Take the 2-minute tour ×
Stack Overflow is a question and answer site for professional and enthusiast programmers. It's 100% free, no registration required.

When I define a model in Entity Framework with Table-per-Type Inheritance, if I have a base class/table (not abstract) called person, and two sub entities and tables, adult and child, after creating a child, how would I take the same object and convert it to adult? Once converted to adult, the child record should be deleted, though the base class data in the person table should be retained.

share|improve this question
add comment

2 Answers

up vote 4 down vote accepted

It is not possible. It is similar problem like here. Simply the entity exists and its type is immutable. The only way to do that is delete child entity (= records from both tables) and create a new adult entity (= new records for both tables).

This doesn't look like scenario for inheritance at all.

Edit:

The comment about inheritance was targeted for scenario where you mentioned Person, Adult and Child entities. Anyway once your scenario allows changing the type you should think about another solution where the part which can change will be handled by composition.

For example:

public class DataSource
{
    public int Id { get; set; }
    public virtual DataSourceFeatures Features { get; set; }
}

public class DataSourceFeatures
{
    [Key, ForeignKey("DataSource")]
    public int Id { get; set; }
    public virtual DataSource DataSource { get; set; }
}

public class XmlDataSourceFeatures : DataSourceFeatures { ... }

public class DelimitedDataSourceFeatures : DataSourceFeatures { ... }

public class ServiceDataSourceFeatures : DataSourceFeatures { ... }

Now changing a type means deleting dependent current DataSourceFeatures from the database and create a new one but original object remains the same - only relation changes.

share|improve this answer
    
I have a base class named Datasource and a few derived classes: XmlSource, DelimitedSource, ServiceSource, etc. Each derived class have specific properties to it, while they all share common fields: name, description, etc. Are you saying that from a perspective of storing data in a Db it doesn't look like scenario for inheritance? I've also considered serializing each derived classes properties and storing them in the Datasource table, but I'd rather work with tables for now instead of XML. In my case a user may change Datasource type from XML to Delimited, thats where my question came from. –  mservidio Sep 7 '11 at 22:22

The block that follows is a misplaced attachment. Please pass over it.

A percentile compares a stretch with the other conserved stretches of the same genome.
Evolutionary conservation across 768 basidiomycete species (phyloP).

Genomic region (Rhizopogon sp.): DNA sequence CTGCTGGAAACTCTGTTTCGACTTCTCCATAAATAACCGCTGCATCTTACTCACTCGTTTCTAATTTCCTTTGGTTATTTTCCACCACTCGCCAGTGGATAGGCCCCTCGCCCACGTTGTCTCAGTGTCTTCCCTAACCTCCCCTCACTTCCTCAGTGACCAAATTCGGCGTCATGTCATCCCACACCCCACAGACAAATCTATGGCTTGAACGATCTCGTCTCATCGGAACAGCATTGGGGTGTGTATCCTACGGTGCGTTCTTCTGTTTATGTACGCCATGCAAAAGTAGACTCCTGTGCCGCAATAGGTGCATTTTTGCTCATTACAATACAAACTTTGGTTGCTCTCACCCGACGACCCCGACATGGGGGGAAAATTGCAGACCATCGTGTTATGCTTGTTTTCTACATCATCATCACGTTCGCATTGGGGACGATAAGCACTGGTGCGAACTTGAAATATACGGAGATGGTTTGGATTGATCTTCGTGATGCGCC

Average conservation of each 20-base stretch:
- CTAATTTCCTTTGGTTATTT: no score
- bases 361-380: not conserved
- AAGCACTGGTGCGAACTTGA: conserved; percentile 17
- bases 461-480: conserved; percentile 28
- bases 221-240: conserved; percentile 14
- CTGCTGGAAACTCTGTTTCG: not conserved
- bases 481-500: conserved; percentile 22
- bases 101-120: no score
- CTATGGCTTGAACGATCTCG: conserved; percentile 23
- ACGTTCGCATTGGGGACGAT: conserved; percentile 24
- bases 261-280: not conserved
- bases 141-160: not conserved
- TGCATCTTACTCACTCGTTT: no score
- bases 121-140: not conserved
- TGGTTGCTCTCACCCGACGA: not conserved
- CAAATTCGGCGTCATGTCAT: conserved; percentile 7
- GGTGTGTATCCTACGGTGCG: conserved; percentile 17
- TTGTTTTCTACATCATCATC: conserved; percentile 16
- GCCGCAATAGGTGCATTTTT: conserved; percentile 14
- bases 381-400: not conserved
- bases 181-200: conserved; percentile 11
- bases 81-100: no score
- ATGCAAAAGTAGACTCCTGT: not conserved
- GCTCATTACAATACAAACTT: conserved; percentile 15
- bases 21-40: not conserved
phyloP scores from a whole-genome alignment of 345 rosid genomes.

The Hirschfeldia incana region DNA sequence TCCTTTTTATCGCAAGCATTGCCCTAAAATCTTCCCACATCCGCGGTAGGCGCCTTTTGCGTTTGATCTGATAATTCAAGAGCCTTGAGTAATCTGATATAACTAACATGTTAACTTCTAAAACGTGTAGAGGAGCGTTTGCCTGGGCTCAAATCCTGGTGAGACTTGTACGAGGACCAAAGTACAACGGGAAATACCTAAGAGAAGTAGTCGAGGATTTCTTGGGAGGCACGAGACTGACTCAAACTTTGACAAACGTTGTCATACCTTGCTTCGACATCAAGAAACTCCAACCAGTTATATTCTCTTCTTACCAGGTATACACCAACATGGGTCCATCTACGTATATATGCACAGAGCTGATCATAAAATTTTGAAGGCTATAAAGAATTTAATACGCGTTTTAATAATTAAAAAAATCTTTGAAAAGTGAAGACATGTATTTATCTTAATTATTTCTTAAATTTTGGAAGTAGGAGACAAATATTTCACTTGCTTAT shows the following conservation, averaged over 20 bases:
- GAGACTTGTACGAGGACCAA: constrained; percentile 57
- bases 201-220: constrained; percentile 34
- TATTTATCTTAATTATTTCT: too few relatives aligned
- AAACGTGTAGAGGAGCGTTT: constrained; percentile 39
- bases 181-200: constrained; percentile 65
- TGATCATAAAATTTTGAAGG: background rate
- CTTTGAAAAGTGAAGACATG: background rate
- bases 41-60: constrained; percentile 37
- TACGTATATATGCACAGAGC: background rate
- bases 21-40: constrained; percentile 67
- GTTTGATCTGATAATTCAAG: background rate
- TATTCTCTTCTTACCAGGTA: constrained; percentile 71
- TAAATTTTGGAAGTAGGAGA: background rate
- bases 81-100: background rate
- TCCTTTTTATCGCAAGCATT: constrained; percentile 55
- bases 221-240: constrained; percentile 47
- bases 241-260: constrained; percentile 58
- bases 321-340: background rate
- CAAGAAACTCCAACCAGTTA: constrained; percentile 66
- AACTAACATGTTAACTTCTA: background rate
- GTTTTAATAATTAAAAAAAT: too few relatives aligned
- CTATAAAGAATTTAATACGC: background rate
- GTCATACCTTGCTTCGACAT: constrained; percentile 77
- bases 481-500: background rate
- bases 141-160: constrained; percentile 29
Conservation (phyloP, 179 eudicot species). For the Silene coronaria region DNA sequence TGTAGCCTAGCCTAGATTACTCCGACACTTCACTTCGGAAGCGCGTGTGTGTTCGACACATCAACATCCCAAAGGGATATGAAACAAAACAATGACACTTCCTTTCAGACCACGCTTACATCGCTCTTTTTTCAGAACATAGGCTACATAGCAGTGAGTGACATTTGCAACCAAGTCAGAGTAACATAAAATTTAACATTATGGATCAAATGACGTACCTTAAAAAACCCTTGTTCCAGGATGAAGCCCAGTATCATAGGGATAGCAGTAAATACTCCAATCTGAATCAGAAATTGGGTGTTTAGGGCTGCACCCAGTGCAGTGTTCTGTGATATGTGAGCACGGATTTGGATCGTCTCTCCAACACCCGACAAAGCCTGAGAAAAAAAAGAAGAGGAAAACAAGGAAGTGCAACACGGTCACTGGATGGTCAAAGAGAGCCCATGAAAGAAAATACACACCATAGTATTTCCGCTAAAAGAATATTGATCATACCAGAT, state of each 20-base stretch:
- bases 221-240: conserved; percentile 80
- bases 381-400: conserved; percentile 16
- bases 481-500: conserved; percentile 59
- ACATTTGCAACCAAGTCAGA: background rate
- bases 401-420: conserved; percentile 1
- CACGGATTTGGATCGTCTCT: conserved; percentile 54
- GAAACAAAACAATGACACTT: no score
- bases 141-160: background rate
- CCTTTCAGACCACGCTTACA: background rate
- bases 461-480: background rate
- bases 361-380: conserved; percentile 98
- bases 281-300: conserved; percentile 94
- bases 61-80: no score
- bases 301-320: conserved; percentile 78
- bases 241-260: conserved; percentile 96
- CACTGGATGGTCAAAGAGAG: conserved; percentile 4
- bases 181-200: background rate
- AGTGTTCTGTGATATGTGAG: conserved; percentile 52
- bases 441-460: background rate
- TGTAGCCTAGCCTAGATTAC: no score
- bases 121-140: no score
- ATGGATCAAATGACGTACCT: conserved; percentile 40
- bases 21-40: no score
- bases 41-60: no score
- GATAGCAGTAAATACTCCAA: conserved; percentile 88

Thanks for the updated answer. I like your approach. I didn't think of it this way originally, though I certainly think this works better. –  mservidio Sep 8 '11 at 13:35
add comment

I wouldn't do this with EF, because with inheritance you've created an object-oriented abstraction over table relationships that doesn't allow you to convert from different types. In OO you can't do thing like this:

Child child = new Child();
Adult grownUp = child;

And then expect the child to be an adult. You'd do it like this:

Child child = new Child();
Adult grownUp = child.GrowUp();

So assuming you're using SQL Server you could do that with a stored procedure. Something like GrowUp(child) and have it create a new entry in the Adult table as well as delete the entry in the Child table, but leave Person untouched. You could return the new adult object from the procedure. This can then be used like this:

Adult grownUp = context.GrowUp(child);

However you'd need to make sure in your code that after this line you don't use the child object anymore and you probably need to refresh or remove it from the context (not entirely sure about this).

share|improve this answer
    
I like your thinking here. To take this idea a step further, I could use generics to cast the derived object to its base class and than instantiate a new derived class. Of course derived class properties will always be lost as they're specific to child classes, but that's fine. Additionally I could use generics to remove the old derived object and record from the db, and create a new one with new derived class. –  mservidio Sep 7 '11 at 22:14
add comment

Your Answer

 
discard

By posting your answer, you agree to the privacy policy and terms of service.

Not the answer you're looking for? Browse other questions tagged or ask your own question.